Today I have invited my beautiful friend Amanda to get something off her chest that she can’t do on her own blog/s. I have a billion drafts of my own Emo shite so I thought I would change it up a bit with some different Emo. I am always thinking of your entertainment.
Email me if you want to take a dump on my blog. Heh
It’s hard for those who are leaving and it’s hard for those of us who have to stay behind.
Next week, my husband should be celebrating his 49th birthday
But he will forever be 47 and 6 days old.
You see, he was killed in a car accident in March, 2010.
And that was the day my life changed forever.
I have had to tell my then 5 year old son and 7 year old daughter that their beloved Daddy was dead.
I’ve had to hold their hands and walk behind his coffin. Not glancing up. Not wanting to see anyone. Not wanting anyone to see me in my misery.
I visit my own burial plot and I’ve designed my own headstone.
I’ve spent nights mired in depression; trying to work out how I could leave this life, this pain without hurting anyone (I can’t because there isn’t a way).
I have spent nights contemplating drinking myself into oblivion (I can’t because somebody here has to be the parent). ….anything to stop that incessant screaming in my head “he is dead”.
I am anxious and fearful where once I was strong and invincible.
And perhaps hardest of all was that I never saw my husband after I kissed him as he left for work that day.
I never got to say goodbye.
It was decided that he was too badly disfigured for me to see him (really? My nightmares are so vivid and horrific; I doubt it could have been worse than what I’ve dreamed).
But I live on.
I have to for my children.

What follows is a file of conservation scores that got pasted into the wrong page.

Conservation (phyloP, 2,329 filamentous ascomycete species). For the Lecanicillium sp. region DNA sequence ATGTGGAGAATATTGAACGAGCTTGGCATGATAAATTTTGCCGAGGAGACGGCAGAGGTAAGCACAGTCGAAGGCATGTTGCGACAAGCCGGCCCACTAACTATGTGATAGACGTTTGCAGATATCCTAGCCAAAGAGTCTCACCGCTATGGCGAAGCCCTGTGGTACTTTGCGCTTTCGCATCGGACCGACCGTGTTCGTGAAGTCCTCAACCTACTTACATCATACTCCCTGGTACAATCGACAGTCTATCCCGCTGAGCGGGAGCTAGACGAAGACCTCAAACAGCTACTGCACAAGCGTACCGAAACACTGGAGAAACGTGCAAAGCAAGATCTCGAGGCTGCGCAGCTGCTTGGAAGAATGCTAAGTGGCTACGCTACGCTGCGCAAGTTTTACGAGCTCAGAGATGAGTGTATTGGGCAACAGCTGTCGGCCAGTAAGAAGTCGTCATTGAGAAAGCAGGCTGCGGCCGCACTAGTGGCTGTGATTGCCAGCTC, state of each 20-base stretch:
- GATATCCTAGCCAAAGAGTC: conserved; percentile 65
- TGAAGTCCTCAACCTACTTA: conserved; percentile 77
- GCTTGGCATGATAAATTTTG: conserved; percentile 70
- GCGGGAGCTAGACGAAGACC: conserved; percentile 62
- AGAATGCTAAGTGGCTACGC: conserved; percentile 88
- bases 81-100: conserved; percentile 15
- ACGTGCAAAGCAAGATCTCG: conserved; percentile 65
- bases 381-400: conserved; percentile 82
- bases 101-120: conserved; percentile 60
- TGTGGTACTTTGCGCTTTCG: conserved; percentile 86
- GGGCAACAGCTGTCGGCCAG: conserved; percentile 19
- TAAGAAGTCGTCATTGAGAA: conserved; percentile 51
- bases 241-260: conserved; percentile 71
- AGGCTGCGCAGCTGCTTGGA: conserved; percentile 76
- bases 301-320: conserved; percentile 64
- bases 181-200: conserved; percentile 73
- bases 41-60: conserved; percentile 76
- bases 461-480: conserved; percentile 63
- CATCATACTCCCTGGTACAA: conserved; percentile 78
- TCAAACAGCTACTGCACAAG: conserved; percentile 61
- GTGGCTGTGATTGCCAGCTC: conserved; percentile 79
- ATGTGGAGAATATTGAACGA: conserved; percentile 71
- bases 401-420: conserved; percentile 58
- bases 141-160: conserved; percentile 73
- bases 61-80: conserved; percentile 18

At first, grief and depression were inextricably linked.
And I lost if for a while there….would have lost if completely bit for two of Greg’s many, many mates who stuck around to help me; my parents and my best friend (and you, dear Internetz – one of whom is the remarkable lady whose blog I write on today).
But slowly, the depression lifted. It comes back at times and I wallow in it, but for the most part, I can deal with it: a wound which has started to scar over so I can touch it in places without screaming in agony, but raw and angry in other places where the wound just won’t heal.
Grief …. well that’s a different thing.
Grief will stay with me for the rest of my life: contrary to popular opinion, it is not something you “get over” – rather, you learn to live with it.
…and live with it I do. I find joy in so many places I’d never looked at before. I have found compassion beyond what I ever thought myself capable of. I’ve laughed harder than ever and then cried my heart out.
Every emotion seems more real – the highs and the lows.
People say “you are so strong”.
I *am* strong: I am still here.
I am the strongest (stubbornest?) person I know.
(But I still cry in the shower every night.)
…and part of what helps me stay strong is the people I have met online: people like Kelley who has often held back my hair while I vomited the bile of my pain onto the page.
Bloggers and blogging connected me to the world when all I wanted to do was disappear into the blackness.
…and part of why I keep writing out my pain is to shine a light in the darkness for others who must walk this same road after me.
Amanda writes about life as a widow and lets the demons out on her personal blogs (along with other topics that amuse her such as photography (deardarl.wordpress.com and corymbia.wordpress.com) and is the Tuesday writer on Widow’s Voice – a great resource for people who’ve lost their spouse widowsvoice-sslf.blogspot.com.au